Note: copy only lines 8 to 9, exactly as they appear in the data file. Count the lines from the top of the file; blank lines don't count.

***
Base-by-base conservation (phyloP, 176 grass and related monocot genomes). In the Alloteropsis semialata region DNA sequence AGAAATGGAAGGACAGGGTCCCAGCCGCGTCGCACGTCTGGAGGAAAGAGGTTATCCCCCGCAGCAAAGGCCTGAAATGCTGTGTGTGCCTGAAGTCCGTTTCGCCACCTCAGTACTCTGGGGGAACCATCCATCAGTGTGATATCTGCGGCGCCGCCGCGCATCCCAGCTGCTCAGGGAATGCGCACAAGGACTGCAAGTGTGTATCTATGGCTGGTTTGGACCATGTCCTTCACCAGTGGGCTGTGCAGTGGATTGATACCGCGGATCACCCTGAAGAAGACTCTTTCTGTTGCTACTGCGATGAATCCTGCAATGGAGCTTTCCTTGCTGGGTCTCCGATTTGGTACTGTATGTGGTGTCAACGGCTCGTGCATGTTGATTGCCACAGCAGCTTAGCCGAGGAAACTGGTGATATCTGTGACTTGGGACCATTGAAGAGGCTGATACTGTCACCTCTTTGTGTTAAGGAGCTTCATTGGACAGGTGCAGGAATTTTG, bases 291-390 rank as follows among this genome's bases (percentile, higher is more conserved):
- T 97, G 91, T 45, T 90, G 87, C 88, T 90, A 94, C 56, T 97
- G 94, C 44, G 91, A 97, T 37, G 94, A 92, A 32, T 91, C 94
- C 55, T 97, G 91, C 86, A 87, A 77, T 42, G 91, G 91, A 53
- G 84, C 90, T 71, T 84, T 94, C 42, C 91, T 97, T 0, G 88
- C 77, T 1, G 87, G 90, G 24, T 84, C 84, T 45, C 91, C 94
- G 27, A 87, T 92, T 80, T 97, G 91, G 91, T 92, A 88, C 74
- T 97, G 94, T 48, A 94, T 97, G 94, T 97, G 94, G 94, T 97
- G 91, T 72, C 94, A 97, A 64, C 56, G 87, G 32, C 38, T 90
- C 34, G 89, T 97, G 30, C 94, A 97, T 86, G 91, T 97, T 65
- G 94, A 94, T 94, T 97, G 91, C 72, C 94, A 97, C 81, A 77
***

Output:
- T 97, G 94, T 48, A 94, T 97, G 94, T 97, G 94, G 94, T 97
- G 91, T 72, C 94, A 97, A 64, C 56, G 87, G 32, C 38, T 90